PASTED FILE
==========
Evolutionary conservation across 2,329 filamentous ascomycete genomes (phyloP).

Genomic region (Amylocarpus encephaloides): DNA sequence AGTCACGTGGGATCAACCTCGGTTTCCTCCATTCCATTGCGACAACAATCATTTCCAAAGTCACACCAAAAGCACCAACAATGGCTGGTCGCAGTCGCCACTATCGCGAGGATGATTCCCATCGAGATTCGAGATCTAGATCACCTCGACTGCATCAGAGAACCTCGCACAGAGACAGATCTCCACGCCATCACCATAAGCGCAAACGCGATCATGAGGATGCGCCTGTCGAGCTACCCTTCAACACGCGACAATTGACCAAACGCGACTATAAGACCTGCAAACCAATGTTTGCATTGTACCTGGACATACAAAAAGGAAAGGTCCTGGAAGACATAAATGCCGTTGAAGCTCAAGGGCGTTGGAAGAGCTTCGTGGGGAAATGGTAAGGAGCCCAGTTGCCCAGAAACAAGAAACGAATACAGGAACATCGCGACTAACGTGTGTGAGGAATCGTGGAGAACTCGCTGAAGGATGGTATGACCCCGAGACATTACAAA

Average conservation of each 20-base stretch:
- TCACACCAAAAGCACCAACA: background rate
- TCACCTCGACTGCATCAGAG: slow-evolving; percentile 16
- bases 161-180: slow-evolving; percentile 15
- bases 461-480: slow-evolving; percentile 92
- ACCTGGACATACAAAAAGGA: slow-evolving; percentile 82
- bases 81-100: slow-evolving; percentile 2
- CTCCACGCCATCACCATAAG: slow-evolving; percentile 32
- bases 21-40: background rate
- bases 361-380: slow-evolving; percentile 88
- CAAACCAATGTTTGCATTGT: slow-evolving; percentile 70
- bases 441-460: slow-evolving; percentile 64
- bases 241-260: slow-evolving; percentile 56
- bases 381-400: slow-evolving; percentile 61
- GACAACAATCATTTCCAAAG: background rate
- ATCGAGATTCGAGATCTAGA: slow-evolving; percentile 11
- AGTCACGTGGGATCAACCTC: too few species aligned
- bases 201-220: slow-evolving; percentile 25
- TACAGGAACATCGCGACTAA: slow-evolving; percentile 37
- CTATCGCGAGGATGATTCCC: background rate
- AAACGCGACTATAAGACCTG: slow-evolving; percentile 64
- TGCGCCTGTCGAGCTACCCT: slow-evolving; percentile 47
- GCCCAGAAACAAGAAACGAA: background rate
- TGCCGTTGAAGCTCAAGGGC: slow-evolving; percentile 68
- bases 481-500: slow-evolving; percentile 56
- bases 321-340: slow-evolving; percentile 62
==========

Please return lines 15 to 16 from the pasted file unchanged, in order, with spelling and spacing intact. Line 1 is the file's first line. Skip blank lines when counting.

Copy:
- bases 241-260: slow-evolving; percentile 56
- bases 381-400: slow-evolving; percentile 61